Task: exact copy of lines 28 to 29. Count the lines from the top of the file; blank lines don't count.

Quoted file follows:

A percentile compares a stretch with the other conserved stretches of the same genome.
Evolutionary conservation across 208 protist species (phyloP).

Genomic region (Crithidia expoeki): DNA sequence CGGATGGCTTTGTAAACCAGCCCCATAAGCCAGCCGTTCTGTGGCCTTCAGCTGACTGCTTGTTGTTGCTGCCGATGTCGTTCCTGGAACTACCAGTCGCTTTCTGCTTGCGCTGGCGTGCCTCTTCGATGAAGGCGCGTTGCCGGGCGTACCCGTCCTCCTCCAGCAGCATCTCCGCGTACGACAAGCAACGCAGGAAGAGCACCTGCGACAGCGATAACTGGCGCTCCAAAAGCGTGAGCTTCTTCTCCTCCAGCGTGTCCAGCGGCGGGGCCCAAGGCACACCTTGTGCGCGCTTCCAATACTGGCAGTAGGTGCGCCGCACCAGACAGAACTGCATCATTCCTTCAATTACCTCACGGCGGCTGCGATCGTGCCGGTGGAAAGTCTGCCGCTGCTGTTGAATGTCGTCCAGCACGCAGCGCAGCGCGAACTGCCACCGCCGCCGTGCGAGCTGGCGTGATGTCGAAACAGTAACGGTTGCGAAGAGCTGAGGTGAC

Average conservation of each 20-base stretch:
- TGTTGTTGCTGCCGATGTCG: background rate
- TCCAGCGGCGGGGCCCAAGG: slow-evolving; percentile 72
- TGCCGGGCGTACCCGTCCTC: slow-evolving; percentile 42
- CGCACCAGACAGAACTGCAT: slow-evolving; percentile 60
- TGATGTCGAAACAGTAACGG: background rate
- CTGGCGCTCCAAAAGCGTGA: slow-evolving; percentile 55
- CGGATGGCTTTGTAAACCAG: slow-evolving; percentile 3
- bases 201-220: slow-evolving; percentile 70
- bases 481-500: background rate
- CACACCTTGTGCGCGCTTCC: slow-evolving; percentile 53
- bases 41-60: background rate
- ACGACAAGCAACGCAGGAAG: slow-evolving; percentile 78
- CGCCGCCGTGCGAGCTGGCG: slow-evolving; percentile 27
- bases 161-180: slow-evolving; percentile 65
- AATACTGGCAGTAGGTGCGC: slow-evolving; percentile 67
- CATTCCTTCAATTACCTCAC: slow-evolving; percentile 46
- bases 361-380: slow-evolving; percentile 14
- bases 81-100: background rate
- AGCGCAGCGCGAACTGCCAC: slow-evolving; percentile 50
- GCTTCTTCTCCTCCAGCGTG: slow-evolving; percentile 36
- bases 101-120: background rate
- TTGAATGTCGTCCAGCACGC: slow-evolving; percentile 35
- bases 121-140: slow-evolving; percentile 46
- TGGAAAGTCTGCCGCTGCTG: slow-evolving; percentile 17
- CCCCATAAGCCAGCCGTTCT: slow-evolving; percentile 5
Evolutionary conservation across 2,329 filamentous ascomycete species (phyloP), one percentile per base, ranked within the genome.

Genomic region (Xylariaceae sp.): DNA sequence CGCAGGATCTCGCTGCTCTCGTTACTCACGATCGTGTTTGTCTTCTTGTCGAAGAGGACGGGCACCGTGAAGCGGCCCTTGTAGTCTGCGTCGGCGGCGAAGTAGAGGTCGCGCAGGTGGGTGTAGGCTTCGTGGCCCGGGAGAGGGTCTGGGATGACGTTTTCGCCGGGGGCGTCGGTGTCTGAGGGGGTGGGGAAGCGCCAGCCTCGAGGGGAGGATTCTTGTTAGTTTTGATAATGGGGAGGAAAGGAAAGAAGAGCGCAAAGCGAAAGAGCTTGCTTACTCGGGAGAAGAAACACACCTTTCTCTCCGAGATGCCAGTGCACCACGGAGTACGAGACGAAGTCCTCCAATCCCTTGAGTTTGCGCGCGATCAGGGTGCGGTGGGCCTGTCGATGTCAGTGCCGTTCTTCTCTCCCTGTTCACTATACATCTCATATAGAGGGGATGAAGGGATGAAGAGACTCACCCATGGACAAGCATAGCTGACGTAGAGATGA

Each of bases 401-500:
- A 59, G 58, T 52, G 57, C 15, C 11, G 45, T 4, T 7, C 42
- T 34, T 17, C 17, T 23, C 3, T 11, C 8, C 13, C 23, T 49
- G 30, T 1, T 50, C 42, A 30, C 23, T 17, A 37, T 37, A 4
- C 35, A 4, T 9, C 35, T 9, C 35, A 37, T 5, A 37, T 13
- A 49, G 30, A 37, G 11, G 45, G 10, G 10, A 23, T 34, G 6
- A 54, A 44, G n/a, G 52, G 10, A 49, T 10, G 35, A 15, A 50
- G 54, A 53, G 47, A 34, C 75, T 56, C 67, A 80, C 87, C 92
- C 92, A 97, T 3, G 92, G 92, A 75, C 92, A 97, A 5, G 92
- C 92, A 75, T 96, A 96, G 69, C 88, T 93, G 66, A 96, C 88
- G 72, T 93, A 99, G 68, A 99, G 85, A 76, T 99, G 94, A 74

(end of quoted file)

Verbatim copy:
- TGGAAAGTCTGCCGCTGCTG: slow-evolving; percentile 17
- CCCCATAAGCCAGCCGTTCT: slow-evolving; percentile 5